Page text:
The King’s Arrow. A Tale of the United Empire Loyalists - H.A. Cody - ebook
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This is a wonderful romantic story. All events take place in the forests of New Brunswick at the time of the arrival of the Loyalists. A charming tale of perseverance and loyalty to King George after the American Revolution. It hooks each historical basis.

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Liczba stron: 410

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Contents

I. When The Cannon Roared

II. “Come And Take It”

III. Cupid’s Arrow

IV. The Warning

V. “Try It”

VI. When The Bow-String Twanged

VII. Out Of The Storm

VIII. Beneath The Spreading Maple

IX. Love’s Charm

X. While The Water Flows

XI. The Summons

XII. Plotters In Council

XIII. The King’s Rangers

XIV. Where The Rangers Led

XV. The Line In The Sand

XVI. Under Cover Of Night

XVII. The Unknown Quantity

XVIII. Loyal Friends

XIX. The Smoke Signal

XX. Tempered Punishment

XXI. Through The Wilderness

XXII. In Desperate Straits

XXIII. Six Candles And One

XXIV. Timon Of The Wilderness

XXV. Unmasked

XXVI. Behind The Bolted Door

XXVII. Through The Night And The Storm

XXVIII. Within The Lone Cabin

XXIX. Sheltering Arms

XXX. The Round-Up

XXXI. Peace At Evening Time

XXXII. After Many Days

XXXIII. Seeds Of Empire

CHAPTER I. WHEN THE CANNON ROARED

A keen wind whipping in from the west swayed the tops of innumerable pines, firs, spruces, and maples. They were goodly trees, unharmed as yet by scathing fire or biting axe. Proudly they lifted their crests to the wind and the sun, while down below, their great boles were wrapped in perpetual shade and calm. Life, mysterious life, lurked within those brooding depths, and well did the friendly trees keep the many secrets of the denizens of the wild.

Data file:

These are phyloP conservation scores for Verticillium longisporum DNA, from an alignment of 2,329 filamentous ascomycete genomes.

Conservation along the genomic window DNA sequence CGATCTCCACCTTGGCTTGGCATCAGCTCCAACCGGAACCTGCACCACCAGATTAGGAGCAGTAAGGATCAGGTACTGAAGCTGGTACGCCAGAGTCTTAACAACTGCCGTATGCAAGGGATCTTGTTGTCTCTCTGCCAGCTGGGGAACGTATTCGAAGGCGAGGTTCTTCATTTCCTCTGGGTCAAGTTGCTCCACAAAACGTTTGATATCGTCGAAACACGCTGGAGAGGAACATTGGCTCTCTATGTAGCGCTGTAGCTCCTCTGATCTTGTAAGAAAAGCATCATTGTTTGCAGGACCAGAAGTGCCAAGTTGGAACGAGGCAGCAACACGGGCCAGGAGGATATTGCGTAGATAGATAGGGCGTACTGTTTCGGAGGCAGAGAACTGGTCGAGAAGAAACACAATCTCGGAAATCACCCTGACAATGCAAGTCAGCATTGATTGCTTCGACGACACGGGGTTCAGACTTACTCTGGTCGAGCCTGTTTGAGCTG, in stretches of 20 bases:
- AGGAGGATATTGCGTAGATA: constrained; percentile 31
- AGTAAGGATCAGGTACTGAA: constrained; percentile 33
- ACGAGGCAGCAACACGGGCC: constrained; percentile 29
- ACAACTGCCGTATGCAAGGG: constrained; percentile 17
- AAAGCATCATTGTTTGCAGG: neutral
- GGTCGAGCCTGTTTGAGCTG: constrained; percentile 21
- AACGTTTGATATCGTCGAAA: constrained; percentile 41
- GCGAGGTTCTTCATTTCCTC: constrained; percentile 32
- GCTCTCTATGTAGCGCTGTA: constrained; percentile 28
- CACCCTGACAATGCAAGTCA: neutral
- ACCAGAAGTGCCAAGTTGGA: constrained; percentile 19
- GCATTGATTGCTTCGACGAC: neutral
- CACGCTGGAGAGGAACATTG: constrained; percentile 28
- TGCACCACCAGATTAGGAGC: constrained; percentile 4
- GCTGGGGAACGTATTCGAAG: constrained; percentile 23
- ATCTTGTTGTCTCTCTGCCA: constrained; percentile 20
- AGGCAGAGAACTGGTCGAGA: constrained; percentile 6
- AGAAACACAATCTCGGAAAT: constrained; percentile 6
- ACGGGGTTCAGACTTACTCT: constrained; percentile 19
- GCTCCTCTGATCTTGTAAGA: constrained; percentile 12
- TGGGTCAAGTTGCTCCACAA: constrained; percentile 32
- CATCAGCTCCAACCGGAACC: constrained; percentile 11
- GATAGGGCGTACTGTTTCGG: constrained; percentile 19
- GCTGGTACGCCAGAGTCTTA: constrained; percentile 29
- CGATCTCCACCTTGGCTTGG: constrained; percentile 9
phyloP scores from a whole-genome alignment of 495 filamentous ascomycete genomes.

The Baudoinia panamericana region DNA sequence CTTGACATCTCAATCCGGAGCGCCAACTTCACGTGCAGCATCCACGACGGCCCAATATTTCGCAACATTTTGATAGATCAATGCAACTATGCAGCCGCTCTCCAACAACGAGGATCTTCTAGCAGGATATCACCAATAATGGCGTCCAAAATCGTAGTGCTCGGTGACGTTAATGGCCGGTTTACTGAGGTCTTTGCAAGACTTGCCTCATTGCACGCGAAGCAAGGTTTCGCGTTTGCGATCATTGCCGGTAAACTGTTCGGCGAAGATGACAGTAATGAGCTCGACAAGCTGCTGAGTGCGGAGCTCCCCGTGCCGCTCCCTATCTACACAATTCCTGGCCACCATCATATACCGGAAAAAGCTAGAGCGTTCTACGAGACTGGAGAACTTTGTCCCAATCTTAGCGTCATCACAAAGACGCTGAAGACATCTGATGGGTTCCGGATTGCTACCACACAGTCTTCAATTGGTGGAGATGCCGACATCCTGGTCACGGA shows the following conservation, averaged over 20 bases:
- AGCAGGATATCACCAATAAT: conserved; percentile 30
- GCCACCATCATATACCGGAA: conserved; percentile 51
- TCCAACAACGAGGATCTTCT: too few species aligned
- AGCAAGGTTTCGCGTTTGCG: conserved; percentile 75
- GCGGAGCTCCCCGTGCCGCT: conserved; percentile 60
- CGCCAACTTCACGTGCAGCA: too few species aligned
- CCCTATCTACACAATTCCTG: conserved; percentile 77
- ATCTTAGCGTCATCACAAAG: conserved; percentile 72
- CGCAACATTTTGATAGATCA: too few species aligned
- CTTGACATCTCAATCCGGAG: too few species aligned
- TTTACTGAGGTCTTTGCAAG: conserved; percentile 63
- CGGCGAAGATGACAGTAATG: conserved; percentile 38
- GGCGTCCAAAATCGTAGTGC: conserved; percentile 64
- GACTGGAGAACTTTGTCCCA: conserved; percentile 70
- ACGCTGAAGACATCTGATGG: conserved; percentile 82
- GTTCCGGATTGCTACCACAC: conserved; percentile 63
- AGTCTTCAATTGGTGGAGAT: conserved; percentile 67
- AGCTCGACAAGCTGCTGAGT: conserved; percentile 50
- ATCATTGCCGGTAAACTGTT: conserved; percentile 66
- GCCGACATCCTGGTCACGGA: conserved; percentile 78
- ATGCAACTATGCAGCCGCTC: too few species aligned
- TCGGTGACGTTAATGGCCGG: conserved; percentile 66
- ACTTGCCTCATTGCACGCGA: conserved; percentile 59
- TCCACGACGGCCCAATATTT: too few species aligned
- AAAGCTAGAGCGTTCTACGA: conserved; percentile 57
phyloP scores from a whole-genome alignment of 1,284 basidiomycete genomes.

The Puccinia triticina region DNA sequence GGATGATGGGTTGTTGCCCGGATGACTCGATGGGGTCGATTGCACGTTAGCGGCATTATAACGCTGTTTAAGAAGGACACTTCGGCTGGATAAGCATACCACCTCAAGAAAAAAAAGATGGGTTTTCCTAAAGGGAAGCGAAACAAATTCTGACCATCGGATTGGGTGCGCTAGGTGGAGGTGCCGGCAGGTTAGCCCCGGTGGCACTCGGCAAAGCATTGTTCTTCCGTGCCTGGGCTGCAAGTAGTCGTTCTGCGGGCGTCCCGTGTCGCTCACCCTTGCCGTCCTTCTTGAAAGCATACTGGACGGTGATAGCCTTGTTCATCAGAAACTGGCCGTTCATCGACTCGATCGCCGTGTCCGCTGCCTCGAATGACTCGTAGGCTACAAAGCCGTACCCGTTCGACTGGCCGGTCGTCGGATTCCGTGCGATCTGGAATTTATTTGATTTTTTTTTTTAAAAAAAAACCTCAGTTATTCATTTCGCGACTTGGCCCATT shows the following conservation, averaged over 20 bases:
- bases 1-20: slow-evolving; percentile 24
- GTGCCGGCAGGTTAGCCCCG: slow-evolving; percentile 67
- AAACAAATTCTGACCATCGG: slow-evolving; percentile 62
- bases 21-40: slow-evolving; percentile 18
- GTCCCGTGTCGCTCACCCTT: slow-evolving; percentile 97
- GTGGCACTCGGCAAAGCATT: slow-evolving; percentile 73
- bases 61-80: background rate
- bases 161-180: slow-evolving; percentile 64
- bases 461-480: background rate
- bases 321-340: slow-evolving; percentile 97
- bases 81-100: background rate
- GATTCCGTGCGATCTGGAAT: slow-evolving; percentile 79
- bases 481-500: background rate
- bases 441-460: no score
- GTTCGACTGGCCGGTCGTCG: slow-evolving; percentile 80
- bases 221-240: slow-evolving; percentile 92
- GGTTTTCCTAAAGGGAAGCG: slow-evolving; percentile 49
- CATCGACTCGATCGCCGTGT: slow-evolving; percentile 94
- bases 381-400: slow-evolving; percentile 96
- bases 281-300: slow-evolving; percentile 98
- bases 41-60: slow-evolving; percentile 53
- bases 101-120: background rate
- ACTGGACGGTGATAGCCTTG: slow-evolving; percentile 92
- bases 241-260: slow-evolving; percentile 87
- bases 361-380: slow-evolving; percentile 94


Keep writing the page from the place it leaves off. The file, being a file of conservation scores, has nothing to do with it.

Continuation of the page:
Through that trackless maze two wayfarers warily threaded their course on a chill May day in the year seventeen hundred and eighty-three. They were men, and their speed denoted the urgency of the business upon which they were bent. They were clad in buckskin jackets, and homespun trousers, which showed signs of hard usage. Moccasins encased their feet, and squirrel-skin caps sat lightly upon their heads. Each carried a heavy flint-lock musket in his hand, while at his side swung the inevitable powder-horn, hung low enough so as not to interfere with the small pack strapped across the shoulders.

Both travellers were peering intently forward, and when at length the glint of shimmering water glimmered through the trees their faces brightened with satisfaction. But just then the leader stopped dead in his tracks, and glanced anxiously to the left. He was an Indian of magnificent physique, and princely bearing, as straight as the trees around him. His companion, too, was standing in a listening attitude a few feet away. His keen ears had also caught a sound, and he knew its meaning. He was a white man, much younger than the Indian, although from his deeply-bronzed face he might have been mistaken for a native. He measured up nobly to the other in size and bearing, as well as in strength, woodland skill, and endurance on the trail.

“Slashers, Pete, eh?” he questioned in a low voice.

“A-ha-ha,” was the reply. “No meet ‘em, Dane. Too many. We go round.”

Without another word he swung sharply to the right, and led the way to the water in a wide circle. Cautiously they approached the shore, and then keeping within the edge of the forest they moved slowly along, most of the time upon their hands and knees. Occasionally they paused to listen, but the only sounds they heard were the ones which had first arrested their attention, although much nearer now.

Presently they stopped and from a thicket of bushes drew forth a birch canoe, which had been cunningly hidden. It took them but a few minutes to carry it to the water, step lightly aboard, and push away from the shore. Each seized a paddle, and soon the canoe was headed for the open, with Dane squatting forward, and the Indian seated astern.

Less hardy souls would have hesitated ere venturing out upon that angry stretch of water in such a frail craft. The crooked Kennebacasis was showing its temper in no uncertain manner. Exposed to the full rake of the strong westerly wind, the waves were running high, and breaking into white-caps, threatened to engulf the reeling canoe. But the Indian was master of the situation, and steered so skilfully that only an occasional wisp of spray was flung on board.